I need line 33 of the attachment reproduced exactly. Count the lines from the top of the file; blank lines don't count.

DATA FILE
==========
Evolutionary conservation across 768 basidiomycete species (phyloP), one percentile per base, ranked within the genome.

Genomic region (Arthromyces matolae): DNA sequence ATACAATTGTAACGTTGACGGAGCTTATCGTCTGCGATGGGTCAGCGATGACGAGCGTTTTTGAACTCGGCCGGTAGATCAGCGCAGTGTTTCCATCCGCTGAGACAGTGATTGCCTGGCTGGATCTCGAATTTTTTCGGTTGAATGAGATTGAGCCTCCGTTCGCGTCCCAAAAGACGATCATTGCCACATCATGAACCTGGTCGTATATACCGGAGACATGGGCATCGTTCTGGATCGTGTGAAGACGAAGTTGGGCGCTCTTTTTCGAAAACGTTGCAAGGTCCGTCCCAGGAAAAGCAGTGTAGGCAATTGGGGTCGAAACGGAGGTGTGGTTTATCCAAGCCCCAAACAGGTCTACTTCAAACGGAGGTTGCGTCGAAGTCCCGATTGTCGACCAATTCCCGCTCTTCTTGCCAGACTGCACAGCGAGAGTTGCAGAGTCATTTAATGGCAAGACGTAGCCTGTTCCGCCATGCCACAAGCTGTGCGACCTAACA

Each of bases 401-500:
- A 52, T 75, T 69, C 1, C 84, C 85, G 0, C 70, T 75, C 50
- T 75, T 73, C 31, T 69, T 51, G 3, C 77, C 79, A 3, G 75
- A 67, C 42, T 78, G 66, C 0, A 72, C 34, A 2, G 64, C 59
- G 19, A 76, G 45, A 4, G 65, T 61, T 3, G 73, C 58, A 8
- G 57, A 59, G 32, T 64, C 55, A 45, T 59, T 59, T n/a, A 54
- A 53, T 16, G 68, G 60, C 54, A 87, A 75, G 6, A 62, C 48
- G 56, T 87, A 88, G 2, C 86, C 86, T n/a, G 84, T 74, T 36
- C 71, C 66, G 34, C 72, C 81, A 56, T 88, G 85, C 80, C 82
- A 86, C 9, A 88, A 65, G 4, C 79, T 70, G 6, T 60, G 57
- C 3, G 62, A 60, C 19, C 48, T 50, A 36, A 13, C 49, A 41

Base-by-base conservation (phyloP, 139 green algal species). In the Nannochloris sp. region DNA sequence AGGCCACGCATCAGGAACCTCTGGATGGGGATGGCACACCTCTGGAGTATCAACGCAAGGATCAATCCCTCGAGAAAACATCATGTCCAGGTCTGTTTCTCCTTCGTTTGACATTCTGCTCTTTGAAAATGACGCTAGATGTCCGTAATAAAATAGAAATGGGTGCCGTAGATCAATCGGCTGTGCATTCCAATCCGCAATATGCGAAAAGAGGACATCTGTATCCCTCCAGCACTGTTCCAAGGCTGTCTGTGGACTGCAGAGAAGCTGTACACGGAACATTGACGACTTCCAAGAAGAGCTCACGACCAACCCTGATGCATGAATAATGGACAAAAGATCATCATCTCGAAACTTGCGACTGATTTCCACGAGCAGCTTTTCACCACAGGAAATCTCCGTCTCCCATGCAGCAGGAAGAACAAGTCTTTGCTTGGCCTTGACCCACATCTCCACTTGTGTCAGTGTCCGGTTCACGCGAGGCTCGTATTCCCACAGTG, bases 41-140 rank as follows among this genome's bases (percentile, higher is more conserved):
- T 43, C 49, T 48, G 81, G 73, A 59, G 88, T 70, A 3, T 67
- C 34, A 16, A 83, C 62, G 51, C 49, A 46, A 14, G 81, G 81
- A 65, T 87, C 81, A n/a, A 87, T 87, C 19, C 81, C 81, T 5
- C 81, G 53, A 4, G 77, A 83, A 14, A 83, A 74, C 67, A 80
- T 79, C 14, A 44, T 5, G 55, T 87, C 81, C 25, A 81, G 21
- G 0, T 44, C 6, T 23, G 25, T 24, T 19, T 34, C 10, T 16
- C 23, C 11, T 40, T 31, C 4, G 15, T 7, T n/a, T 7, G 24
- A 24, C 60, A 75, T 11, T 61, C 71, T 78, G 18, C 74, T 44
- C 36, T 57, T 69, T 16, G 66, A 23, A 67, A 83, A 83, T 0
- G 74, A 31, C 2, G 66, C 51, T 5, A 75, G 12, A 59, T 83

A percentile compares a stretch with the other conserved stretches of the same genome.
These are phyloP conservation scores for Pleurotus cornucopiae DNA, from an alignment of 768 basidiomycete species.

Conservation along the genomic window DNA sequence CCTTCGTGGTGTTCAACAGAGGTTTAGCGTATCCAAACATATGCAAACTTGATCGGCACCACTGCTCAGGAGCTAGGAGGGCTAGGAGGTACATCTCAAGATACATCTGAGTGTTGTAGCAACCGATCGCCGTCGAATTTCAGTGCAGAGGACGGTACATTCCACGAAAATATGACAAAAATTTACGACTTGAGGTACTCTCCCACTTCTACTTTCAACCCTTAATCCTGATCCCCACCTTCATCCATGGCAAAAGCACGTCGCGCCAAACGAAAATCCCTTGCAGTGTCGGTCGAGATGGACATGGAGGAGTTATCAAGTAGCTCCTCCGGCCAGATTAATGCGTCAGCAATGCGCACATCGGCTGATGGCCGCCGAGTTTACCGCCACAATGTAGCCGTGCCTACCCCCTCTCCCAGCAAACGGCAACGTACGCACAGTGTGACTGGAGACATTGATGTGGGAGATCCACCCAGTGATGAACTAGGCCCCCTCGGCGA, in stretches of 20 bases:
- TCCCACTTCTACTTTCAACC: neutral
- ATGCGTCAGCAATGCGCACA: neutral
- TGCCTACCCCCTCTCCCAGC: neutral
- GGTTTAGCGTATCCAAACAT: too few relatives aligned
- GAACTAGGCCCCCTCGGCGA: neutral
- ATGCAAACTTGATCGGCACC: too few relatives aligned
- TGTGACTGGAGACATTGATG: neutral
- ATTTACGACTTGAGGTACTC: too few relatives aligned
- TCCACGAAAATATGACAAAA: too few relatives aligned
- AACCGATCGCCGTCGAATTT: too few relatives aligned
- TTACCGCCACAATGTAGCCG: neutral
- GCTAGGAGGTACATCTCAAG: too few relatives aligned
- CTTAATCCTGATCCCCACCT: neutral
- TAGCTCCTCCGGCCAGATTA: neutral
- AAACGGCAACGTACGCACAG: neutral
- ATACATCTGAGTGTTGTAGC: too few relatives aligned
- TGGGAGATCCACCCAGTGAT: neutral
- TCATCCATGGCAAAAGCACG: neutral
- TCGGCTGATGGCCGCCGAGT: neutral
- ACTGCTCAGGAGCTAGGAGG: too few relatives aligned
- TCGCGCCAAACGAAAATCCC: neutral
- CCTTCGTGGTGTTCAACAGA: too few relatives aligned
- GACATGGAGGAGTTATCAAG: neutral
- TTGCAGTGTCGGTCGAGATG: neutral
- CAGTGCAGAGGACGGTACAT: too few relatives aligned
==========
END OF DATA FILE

- ATGCAAACTTGATCGGCACC: too few relatives aligned